Everyone keeps warning me about Egypt!!

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May 8th, 2005, 04:37 AM
  #21
 
Join Date: Mar 2005
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Let me guess.. your from the US? People thought I was crazy too when I said I was going to Jordan. I just got back and I had a wonderful time.
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May 8th, 2005, 04:47 AM
  #22
 
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My wife and I returned from a tour of Jordan and Egypt three weeks ago. It was indeed the trip of a lifetime. Simply marvelous. Wonderful accommodations, food, and treatment by everyone we encountered. Never felt safer anywhere because of very visible police presence. There always will be those who tell you that "the sky is falling," but we can only speak from experience that both Jordan and Egypt were splendid.
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May 8th, 2005, 07:59 AM
  #23
 
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While I can see attempting to be considerate of the feelings of close family members worrying at home, I can not agree that your travel decisions should be governed by parents' adult children's anxiety about your travel - you I presume are an adult. My mother is worried when I cross the street (well, maybe a slight exaggeration) so if I avoided travel that would make her nervous, I would stay home in my bunker.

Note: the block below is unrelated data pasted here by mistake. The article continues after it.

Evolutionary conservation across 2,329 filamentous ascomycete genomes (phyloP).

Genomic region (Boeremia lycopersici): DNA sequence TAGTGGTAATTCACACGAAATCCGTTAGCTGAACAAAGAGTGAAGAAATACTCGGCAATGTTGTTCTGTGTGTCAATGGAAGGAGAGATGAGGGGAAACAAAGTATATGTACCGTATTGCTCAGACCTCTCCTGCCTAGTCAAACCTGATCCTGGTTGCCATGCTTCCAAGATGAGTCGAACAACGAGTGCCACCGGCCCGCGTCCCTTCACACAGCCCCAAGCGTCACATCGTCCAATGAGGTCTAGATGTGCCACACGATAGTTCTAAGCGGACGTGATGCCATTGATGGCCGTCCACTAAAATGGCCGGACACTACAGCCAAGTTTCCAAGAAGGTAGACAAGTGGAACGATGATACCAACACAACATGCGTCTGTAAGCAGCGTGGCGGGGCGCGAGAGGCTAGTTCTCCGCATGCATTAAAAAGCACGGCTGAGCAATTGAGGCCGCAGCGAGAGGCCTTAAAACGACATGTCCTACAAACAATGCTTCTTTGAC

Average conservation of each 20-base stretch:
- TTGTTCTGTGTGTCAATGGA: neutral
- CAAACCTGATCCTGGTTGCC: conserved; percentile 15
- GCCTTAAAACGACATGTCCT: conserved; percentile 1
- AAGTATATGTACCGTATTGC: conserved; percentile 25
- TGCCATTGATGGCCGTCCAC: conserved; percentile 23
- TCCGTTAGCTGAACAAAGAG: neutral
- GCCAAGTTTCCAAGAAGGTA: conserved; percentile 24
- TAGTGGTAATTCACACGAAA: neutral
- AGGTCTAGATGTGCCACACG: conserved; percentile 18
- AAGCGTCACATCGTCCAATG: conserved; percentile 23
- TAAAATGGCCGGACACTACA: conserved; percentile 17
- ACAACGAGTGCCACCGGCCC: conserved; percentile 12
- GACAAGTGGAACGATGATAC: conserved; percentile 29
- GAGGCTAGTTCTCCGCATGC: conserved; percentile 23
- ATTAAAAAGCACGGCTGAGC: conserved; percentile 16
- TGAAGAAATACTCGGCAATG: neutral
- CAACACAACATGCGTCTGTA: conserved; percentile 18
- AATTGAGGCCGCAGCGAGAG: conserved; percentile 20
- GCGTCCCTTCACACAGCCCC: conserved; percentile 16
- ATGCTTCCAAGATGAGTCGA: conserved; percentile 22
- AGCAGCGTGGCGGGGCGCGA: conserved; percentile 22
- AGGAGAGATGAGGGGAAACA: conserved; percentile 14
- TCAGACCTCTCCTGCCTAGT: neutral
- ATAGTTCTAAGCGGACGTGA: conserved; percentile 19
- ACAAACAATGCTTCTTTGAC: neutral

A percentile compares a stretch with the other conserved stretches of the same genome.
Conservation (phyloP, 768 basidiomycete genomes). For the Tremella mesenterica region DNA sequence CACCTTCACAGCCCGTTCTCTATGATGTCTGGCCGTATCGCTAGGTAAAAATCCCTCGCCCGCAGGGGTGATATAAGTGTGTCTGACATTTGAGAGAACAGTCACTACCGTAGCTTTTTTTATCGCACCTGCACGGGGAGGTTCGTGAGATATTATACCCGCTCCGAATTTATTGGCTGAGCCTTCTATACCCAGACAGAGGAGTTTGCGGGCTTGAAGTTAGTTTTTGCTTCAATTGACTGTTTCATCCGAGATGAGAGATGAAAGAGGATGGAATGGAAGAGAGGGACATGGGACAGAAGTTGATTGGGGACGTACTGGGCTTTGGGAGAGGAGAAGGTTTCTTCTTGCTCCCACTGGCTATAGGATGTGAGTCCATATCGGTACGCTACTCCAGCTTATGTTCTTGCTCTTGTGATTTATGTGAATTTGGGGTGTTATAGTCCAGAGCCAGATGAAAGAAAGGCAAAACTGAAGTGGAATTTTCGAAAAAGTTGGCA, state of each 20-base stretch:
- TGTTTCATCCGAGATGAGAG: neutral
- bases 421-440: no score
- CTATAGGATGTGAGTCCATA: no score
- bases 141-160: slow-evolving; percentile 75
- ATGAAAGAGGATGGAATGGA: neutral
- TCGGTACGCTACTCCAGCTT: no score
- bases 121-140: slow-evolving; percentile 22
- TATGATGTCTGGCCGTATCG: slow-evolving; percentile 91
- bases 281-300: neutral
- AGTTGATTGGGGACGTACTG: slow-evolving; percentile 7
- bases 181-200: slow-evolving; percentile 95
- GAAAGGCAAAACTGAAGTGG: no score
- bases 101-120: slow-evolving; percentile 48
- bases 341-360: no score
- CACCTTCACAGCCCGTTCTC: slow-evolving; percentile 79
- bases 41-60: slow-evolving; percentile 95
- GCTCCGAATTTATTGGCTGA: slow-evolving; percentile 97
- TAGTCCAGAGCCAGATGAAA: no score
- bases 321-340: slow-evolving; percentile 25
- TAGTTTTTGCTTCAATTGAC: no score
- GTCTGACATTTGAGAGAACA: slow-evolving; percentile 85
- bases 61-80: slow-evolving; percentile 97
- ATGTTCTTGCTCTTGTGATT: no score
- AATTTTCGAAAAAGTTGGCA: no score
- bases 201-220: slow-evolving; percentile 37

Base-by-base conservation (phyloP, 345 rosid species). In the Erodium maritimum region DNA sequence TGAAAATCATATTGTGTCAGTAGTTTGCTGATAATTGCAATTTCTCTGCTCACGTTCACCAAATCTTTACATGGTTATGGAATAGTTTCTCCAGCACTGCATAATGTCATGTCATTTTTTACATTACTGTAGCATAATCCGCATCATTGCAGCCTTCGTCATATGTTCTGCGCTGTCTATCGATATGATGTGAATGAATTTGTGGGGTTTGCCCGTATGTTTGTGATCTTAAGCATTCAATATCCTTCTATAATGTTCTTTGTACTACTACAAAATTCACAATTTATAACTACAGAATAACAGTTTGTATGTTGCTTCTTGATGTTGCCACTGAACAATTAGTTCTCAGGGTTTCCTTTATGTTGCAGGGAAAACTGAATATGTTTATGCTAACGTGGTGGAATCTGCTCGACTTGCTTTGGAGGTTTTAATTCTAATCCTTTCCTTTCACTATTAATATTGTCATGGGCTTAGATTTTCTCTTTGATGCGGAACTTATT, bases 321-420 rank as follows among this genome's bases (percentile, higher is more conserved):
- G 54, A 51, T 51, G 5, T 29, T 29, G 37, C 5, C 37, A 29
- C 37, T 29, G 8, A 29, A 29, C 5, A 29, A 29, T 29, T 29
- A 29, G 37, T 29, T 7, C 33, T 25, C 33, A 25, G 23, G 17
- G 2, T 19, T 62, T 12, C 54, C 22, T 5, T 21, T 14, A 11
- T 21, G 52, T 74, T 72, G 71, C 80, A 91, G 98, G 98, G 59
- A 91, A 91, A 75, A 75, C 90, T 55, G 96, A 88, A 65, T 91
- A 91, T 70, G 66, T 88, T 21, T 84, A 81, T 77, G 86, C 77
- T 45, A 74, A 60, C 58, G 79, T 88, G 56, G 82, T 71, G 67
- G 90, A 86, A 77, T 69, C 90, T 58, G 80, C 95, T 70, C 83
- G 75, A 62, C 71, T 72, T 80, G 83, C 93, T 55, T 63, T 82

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May 8th, 2005, 01:55 PM
  #24
sandi
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Another solution -

"don't tell anyone until you return!"
 
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May 8th, 2005, 05:36 PM
  #25
P_M
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Sandi, how funny you should bring that up!! That was always my rule for talking travel to my late grandfather. I never told him anything about my trips until after I got home. Granddaddy was a dear man, but his only world travel experience was when he served bravely in WW2. This left him with a very bad impression of what it's like to be outside of the US, and he never got past that.

One time at a family gathering, another family member let it slip that I was going to Greece in the next week. Granddaddy took out his hanky, cried, and begged me not to go. I did my best to assure him I would be fine, but he just didn't buy it. I called from Greece to let everyone know I'm OK (mainly for his benefit) and once I got home he was able to relax.